The New Rules of Aging, Common Meds that Shouldn’t be Common + The Mental Health Benefits of Small Movements with Dr. Frank Lipman

As I have gotten older (I am in my 50s), I have started to come across a lot more “you are getting old” jokes and comments. Yes, some of them are quite funny, but how true are the assumptions behind the jokes? Does aging really have to be that bad? In this podcast (episode #221) and blog, I speak with Dr. Frank Lipman, bestselling author and a leader in the field of Functional Medicine, about aging well, how to build a strong immune system, how to start improving your health and longevity right now, and so much more!

As Dr. Lipman points out in his new book, The New Rules of Aging Well, a lot of ancient wisdom like the importance of meditation and the power of community is now being combined with the latest science, showing us that these things are very real and they work. We can learn so much from both ancient wisdom and the latest science when it comes to our health and how we age

Often, we are so enamored by the latest scientific advances that we forget about the ordinary things that have extraordinary effects on our health, like music, kindness, sleep and volunteering—all these things are also “medicine”!

We also need to remember that it is normal to age. However, how well we age is determined by our health and lifestyle choices. Our lifespan is how long we will live; our health span is how long we are going to live healthy. To age well, we want to extend our health span into our lifespan. This means living LONGER and HEALTHIER. A lot of aging depends on how you choose to live your life every day.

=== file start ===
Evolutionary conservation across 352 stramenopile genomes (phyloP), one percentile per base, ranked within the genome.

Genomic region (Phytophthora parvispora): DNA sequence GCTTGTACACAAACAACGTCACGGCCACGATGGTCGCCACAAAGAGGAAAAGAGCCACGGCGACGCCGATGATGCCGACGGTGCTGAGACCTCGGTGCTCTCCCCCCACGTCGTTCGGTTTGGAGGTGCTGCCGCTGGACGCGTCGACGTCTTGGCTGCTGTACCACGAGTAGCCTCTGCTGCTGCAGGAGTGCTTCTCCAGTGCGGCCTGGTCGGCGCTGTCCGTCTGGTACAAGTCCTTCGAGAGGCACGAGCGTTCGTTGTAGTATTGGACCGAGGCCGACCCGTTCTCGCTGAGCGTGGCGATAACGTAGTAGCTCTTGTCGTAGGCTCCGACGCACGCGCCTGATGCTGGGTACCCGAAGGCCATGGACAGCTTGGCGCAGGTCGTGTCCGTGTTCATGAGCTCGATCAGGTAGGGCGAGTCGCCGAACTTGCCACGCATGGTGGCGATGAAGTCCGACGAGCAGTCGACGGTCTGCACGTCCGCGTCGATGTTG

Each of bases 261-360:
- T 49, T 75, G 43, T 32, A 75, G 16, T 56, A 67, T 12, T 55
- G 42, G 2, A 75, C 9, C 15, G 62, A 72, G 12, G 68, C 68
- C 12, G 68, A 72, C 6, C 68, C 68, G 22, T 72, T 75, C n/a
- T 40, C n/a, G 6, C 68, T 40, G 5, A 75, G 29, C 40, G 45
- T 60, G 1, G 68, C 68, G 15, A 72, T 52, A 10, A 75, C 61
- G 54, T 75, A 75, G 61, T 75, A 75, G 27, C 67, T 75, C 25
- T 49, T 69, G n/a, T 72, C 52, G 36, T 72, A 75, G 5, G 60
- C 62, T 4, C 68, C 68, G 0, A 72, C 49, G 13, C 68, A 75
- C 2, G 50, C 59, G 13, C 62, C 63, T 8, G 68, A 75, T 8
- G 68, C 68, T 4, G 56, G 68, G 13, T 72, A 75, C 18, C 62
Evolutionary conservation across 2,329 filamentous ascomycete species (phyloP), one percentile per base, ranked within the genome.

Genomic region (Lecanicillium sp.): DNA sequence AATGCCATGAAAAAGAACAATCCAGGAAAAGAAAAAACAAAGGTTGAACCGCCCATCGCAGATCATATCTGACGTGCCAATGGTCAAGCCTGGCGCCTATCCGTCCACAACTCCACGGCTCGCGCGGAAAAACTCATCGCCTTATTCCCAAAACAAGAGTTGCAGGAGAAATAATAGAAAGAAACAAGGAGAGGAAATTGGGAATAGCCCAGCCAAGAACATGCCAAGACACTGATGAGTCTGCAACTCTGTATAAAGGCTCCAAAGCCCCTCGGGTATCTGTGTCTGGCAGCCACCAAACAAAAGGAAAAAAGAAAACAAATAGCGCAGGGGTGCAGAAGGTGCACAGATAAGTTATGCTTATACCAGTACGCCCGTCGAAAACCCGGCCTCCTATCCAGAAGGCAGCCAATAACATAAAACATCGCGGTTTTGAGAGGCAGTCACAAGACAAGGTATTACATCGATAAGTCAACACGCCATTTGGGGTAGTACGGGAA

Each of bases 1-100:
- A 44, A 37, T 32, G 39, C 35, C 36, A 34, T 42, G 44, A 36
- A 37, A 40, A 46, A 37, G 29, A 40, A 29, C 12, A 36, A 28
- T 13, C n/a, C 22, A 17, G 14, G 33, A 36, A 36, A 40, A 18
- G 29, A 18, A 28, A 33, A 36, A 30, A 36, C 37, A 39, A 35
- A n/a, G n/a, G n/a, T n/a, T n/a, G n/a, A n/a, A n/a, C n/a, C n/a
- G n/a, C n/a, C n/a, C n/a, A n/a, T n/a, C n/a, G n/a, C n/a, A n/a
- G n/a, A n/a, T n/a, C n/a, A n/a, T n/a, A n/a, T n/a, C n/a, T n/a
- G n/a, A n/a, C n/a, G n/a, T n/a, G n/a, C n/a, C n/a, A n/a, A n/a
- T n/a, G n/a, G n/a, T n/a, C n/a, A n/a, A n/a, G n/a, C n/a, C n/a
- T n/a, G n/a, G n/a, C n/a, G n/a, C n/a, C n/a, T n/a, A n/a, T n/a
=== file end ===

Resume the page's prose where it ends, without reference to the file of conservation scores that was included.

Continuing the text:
What are some ways that you can start improving your health and the way you age today?

1. Eating less and eating better. An easy way to start eating less right now is intermittent fasting. Fasting, like avoiding eating for 14-16 hours at night, is one of the most powerful things you can do to age better. It helps with your weight, digestion, longevity, blood pressure, energy levels, self-cleansing mechanisms and more! Fasting is a type of good stress on the body.

2. Movement is important as you age. Try to move as much as possible all day long, even if this just means walking. High intensity and strength training are also good forms of stress on the body, which can positively affect the body as you age, especially when it comes to your muscle mass. 

3. Sleeping well. This can be harder as you get older, but you just need to pay a little more attention to it and listen to your body. 

As Dr. Lipman notes, sleep preparation begins in the morning, not at night. Sleep is the body’s primary rhythm. It is something we need to start preparing in the morning by becoming aware of all our rhythms and cycles during the day. We can start doing this by:

  • Getting a lot of good natural light first thing in the morning.
  • Waking up around the same time each day.

4. Find the joy in life. Laugh at yourself—don’t take yourself or your aging too seriously! This is great for your mental and physical health

What you do to age well will also strengthen your immune system. If you take care of your mind and body, you will take care of your immune system—all these things work together. There is no one way to age well—it is a lifestyle.